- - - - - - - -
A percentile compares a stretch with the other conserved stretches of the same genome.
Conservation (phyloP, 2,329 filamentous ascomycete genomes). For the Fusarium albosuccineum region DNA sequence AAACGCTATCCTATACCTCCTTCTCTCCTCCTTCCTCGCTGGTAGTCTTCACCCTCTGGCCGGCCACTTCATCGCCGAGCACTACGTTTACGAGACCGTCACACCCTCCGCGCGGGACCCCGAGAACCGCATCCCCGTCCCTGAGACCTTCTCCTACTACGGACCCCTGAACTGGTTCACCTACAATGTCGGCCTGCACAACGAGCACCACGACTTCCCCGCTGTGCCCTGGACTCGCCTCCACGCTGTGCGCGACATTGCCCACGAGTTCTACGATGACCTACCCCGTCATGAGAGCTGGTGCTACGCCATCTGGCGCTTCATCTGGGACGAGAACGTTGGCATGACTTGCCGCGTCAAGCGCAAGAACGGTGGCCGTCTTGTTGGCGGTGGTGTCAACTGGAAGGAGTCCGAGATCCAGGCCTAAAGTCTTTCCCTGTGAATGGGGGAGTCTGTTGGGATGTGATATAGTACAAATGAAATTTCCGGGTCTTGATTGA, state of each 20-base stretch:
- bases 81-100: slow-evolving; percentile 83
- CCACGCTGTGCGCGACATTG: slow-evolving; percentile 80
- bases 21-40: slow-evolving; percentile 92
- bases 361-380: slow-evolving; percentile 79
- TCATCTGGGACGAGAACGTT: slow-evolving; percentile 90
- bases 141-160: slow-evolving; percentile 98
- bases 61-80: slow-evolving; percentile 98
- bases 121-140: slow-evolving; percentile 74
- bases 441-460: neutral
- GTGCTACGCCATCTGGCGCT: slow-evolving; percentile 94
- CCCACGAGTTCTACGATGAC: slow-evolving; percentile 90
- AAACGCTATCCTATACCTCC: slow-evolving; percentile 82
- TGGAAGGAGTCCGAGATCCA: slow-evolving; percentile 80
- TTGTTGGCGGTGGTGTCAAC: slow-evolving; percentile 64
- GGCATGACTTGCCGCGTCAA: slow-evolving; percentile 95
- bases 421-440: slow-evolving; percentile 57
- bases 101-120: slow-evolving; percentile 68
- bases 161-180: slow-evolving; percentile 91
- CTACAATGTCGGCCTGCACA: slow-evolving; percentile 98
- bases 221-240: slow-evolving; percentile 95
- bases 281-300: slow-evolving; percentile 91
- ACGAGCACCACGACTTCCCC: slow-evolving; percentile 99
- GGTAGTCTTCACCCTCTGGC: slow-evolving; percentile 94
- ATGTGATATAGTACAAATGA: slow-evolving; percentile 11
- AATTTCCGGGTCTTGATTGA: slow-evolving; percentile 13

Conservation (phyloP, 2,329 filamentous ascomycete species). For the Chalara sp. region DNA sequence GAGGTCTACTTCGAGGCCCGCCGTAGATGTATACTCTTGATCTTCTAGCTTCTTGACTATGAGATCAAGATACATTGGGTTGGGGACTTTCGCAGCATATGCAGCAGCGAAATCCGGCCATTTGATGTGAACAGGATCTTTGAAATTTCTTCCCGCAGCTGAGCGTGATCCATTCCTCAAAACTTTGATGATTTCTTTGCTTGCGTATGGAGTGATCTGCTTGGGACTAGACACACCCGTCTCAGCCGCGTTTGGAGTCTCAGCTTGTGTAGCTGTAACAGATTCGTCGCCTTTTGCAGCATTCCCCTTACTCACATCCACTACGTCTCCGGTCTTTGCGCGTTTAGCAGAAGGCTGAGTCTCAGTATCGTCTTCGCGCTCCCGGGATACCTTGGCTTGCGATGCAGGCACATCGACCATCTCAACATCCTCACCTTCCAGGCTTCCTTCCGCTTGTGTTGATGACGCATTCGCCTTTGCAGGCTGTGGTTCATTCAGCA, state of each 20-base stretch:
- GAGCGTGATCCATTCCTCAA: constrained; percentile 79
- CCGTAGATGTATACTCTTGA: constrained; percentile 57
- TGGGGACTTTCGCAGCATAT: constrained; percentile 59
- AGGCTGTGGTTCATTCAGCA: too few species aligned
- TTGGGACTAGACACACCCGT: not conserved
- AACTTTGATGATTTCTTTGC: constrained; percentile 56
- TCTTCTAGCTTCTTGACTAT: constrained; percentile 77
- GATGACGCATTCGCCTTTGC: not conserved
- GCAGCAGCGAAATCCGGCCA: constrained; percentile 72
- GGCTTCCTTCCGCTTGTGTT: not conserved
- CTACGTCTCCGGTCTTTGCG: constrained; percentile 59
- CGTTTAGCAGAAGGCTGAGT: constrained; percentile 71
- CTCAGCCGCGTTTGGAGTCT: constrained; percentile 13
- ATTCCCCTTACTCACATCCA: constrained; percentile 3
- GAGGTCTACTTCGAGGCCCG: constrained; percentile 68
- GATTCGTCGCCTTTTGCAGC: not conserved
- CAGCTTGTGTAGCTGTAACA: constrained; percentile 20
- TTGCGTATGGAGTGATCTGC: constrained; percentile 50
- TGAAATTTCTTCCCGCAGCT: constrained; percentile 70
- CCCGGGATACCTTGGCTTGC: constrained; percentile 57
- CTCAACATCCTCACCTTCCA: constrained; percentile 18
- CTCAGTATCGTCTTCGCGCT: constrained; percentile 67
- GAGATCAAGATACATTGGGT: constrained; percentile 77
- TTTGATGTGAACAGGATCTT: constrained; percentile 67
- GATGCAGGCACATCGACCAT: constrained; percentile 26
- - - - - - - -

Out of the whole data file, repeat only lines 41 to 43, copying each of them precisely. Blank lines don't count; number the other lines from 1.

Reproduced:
- CTCAGCCGCGTTTGGAGTCT: constrained; percentile 13
- ATTCCCCTTACTCACATCCA: constrained; percentile 3
- GAGGTCTACTTCGAGGCCCG: constrained; percentile 68